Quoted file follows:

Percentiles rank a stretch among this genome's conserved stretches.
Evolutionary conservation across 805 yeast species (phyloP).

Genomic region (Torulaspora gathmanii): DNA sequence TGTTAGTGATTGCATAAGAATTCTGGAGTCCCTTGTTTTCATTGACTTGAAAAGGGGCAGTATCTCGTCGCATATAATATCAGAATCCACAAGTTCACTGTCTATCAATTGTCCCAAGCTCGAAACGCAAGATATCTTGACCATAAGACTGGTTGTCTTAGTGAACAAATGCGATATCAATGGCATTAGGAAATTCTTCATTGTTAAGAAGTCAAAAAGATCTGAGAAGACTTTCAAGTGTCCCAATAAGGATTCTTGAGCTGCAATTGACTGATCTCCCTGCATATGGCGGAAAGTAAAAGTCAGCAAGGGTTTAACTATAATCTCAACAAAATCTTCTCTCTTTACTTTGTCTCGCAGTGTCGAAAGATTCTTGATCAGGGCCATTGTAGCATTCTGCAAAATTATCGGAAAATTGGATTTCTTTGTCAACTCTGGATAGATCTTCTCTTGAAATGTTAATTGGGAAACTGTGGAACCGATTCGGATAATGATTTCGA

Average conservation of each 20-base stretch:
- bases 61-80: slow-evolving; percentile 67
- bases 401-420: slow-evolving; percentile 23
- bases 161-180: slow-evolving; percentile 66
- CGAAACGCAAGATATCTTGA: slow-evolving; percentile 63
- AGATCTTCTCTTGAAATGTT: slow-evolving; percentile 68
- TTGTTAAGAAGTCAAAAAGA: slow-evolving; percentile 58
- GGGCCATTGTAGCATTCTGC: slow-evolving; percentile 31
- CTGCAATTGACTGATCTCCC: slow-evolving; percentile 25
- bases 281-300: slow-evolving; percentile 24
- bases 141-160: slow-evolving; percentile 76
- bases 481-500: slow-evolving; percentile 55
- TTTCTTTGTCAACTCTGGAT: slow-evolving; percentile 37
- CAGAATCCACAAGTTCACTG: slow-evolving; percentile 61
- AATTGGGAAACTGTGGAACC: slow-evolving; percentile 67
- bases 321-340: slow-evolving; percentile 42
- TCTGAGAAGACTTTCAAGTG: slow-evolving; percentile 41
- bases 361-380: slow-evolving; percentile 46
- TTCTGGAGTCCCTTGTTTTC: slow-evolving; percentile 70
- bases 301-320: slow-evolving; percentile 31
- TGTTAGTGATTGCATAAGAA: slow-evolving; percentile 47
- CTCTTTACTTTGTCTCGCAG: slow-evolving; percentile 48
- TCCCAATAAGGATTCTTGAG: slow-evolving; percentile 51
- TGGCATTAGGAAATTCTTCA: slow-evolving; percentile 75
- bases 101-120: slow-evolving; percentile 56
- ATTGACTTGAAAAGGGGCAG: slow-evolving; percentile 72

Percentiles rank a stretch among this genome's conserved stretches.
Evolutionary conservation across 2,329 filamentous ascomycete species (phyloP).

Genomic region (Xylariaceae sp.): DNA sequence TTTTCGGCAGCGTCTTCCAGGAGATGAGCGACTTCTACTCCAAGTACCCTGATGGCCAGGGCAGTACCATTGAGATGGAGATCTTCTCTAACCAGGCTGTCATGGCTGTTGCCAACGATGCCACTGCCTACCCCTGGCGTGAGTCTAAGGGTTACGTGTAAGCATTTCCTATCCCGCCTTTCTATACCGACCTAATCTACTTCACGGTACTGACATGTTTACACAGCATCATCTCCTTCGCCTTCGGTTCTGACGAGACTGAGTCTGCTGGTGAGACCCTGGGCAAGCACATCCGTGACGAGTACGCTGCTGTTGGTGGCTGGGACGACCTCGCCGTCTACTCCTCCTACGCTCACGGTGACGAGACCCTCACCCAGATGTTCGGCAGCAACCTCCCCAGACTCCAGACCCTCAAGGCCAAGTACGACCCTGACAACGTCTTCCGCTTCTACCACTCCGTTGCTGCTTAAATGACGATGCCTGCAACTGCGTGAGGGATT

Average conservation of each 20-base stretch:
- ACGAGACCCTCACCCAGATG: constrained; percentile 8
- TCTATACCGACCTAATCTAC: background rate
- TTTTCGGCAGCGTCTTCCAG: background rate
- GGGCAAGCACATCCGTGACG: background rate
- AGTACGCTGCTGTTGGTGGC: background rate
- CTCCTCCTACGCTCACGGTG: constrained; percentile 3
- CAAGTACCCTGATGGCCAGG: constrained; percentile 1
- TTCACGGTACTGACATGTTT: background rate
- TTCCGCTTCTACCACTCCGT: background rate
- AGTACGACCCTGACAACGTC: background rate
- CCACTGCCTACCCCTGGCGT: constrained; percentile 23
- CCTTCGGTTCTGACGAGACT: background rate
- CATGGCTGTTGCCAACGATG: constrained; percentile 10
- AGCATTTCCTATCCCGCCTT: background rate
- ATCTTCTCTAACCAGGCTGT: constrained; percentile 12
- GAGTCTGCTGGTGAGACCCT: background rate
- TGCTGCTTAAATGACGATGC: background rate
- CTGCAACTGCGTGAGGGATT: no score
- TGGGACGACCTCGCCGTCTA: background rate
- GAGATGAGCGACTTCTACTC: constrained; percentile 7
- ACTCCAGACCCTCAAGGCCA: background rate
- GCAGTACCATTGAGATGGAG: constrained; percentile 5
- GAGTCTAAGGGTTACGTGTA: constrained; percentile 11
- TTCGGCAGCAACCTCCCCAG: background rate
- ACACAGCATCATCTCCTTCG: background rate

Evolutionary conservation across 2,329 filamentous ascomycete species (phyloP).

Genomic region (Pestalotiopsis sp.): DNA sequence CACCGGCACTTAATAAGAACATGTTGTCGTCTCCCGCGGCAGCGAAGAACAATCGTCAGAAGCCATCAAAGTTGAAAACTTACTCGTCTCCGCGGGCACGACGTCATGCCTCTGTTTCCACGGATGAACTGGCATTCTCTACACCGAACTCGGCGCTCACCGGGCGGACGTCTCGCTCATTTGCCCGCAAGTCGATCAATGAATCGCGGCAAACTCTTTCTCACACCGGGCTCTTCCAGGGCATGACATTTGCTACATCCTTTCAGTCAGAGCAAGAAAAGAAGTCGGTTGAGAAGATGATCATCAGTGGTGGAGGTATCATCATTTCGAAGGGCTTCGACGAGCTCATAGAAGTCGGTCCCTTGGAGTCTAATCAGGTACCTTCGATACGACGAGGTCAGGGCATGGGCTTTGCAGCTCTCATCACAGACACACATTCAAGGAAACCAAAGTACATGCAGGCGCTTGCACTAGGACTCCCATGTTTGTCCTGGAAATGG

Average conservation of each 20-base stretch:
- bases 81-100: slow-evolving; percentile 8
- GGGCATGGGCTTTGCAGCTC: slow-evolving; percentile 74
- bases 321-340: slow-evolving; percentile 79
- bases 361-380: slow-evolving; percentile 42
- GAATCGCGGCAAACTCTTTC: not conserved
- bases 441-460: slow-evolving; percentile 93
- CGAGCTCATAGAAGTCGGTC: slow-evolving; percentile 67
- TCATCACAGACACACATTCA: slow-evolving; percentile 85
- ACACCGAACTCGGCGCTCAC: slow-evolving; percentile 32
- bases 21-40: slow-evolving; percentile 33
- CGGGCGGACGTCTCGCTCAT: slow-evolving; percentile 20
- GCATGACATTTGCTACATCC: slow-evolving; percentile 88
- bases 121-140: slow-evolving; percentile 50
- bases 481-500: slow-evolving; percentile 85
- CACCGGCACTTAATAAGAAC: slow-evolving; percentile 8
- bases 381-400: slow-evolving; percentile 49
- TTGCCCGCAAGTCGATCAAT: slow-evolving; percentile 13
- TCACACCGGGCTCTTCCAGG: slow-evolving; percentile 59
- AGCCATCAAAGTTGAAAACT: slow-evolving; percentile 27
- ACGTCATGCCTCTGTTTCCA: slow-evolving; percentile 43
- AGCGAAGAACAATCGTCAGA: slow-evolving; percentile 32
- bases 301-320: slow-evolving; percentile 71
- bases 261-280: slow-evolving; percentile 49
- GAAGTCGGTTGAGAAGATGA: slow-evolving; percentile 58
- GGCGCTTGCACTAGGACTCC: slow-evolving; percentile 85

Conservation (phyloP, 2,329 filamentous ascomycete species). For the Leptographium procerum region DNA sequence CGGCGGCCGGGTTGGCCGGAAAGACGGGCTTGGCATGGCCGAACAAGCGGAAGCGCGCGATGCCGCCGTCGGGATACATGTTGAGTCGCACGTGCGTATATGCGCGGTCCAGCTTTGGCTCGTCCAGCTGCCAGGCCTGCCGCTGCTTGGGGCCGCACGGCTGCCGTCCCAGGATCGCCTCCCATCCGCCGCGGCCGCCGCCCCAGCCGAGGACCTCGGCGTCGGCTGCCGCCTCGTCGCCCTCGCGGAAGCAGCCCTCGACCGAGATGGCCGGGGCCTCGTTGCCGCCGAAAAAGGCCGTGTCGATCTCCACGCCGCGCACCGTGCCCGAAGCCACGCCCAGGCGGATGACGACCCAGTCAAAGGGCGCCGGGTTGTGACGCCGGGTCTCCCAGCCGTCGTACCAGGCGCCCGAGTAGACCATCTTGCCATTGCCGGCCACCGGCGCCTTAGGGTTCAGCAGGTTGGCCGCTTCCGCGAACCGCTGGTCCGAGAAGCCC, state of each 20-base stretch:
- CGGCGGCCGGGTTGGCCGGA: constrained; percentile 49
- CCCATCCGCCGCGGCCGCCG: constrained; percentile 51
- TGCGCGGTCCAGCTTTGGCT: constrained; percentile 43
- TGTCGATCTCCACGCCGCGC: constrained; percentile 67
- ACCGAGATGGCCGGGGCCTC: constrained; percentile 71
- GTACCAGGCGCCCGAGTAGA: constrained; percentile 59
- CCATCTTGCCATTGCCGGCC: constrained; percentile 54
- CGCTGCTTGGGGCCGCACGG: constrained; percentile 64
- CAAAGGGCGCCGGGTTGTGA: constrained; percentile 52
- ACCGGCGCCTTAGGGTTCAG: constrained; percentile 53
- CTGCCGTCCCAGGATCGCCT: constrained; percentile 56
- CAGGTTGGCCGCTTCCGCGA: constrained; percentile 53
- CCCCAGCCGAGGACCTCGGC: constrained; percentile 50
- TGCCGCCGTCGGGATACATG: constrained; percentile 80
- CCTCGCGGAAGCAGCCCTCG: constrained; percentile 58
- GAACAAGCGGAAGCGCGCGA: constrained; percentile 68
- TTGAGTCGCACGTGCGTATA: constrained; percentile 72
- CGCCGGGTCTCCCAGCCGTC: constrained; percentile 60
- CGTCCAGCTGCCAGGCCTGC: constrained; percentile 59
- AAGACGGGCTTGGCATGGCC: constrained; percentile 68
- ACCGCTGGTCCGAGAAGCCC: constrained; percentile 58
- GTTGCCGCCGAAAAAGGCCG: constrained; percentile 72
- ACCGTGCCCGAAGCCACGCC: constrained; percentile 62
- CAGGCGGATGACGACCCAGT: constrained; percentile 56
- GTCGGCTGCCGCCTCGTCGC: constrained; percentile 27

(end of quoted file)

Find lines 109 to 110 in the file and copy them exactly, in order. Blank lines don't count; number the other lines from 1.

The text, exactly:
- GTTGCCGCCGAAAAAGGCCG: constrained; percentile 72
- ACCGTGCCCGAAGCCACGCC: constrained; percentile 62